A development practice in which code changes are automatically built, tested, and prepped for production. This is an automated way to deliver new features to customers with limited or no human action.
A development practice in which, when new features are created, they are automatically tested in an environment that closely mimics production to ensure they are working properly with existing code.
The process of adding or updating code or configuration in an environment.
“The emerging professional movement that advocates a collaborative working relationship between Development and IT Operations, resulting in the fast flow of planned work (i.e., high deploy rates), while simultaneously increasing the reliability, stability, resilience and security of the production environment.” – Gene Kim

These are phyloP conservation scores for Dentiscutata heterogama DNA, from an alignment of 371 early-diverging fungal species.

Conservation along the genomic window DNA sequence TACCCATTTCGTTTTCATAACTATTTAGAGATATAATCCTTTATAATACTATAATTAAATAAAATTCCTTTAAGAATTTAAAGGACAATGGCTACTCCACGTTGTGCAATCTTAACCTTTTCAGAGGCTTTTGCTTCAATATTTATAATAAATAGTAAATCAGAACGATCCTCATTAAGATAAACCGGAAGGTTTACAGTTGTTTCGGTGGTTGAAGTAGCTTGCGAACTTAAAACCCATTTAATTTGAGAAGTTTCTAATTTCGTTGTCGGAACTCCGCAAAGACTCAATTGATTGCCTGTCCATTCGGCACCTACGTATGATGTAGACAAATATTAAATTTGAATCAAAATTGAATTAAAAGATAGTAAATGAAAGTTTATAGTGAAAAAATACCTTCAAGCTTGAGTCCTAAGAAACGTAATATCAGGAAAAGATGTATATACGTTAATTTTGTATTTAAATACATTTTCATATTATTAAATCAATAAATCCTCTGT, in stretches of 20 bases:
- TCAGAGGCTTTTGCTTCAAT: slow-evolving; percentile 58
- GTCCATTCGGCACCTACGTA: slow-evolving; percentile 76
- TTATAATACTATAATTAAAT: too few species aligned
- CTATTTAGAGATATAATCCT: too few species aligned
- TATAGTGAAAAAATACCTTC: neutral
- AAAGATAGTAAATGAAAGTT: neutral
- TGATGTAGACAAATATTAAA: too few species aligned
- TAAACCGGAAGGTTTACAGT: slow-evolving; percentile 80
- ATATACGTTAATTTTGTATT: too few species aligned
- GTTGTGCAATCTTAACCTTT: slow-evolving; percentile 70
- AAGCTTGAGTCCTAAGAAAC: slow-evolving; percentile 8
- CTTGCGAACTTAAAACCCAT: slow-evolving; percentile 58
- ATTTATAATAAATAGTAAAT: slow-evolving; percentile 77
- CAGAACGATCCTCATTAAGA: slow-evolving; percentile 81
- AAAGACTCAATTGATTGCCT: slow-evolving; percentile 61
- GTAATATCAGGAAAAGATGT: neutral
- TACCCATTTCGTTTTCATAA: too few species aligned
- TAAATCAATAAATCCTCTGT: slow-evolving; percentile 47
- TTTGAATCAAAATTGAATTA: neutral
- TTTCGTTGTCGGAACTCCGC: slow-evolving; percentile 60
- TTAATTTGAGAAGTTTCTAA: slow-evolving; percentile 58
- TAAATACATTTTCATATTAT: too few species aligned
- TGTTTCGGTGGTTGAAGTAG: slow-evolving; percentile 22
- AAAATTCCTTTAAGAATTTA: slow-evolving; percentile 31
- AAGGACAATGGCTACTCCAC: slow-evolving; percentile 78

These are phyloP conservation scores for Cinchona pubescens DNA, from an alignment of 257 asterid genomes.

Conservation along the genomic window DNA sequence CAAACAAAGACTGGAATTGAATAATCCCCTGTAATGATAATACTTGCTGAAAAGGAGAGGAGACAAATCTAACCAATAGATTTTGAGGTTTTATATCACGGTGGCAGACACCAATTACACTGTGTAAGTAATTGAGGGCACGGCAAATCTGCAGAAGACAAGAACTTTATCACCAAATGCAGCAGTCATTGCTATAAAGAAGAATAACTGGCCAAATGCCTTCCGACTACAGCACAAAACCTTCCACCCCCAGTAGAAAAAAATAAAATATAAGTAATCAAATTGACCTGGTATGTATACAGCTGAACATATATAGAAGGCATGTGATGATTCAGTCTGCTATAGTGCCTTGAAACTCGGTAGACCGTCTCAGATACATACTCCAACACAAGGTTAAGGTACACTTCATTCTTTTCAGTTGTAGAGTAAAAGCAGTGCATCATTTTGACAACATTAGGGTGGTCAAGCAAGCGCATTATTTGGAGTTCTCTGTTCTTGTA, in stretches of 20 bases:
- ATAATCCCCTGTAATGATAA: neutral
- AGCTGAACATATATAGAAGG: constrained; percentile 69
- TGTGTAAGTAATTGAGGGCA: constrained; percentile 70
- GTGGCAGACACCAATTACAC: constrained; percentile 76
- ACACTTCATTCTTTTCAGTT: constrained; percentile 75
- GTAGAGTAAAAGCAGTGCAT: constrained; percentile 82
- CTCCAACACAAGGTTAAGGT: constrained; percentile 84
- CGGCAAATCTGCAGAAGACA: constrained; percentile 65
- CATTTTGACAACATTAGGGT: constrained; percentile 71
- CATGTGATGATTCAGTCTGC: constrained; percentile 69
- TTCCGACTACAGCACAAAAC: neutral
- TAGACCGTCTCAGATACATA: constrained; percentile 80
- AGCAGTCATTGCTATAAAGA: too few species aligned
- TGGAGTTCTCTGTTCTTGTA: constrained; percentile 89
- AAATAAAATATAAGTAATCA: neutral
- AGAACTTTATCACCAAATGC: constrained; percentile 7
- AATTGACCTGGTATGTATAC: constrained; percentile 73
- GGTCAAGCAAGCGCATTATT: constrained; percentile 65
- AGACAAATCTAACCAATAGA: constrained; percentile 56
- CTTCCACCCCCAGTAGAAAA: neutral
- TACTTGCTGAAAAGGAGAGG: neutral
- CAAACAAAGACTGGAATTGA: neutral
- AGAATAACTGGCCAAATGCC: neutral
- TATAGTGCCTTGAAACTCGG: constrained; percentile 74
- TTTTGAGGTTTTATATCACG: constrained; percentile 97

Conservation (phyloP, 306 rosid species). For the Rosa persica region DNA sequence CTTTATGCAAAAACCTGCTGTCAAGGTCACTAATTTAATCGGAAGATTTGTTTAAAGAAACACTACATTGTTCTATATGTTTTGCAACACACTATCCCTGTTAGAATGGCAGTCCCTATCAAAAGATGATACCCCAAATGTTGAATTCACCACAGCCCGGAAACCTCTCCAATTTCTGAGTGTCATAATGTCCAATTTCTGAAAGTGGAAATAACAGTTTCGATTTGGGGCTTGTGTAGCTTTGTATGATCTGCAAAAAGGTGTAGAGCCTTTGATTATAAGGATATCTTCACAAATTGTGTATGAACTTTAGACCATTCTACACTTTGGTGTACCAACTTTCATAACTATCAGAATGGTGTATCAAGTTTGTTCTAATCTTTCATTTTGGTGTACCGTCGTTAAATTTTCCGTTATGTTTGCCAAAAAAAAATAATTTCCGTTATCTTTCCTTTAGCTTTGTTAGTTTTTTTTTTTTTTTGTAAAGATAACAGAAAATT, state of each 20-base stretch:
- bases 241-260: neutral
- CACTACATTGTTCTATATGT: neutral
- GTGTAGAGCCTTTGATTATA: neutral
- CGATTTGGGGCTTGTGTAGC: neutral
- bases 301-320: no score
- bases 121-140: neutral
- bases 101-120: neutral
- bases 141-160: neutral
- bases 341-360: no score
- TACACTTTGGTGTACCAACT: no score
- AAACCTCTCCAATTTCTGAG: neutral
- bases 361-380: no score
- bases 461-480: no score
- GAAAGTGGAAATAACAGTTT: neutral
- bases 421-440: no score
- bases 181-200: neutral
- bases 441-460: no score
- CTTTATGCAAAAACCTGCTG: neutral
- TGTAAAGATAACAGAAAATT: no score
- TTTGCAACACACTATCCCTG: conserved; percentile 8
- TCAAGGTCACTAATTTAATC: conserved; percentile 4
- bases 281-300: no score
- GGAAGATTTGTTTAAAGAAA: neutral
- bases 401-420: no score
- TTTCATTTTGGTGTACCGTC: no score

A popular open platform for developers and sysadmins. This software provides tools for creating and maintaining containers.
Adding more computers to a problem to speed up execution or increase reliability.
Repeated cycles used to develop a system. Modifications or the addition of new capabilities designed to enhance the system usually take place at the start of each iteration.
A method of organizing work so what is being worked on, or items that have issues, is clearly indicated to the entire team.
An open-source system used to automate containerized application deployment, scaling, and management.
A program that has reached its end of life and has no new features being added. Usually, a legacy application is in the process of being replaced by newly created software.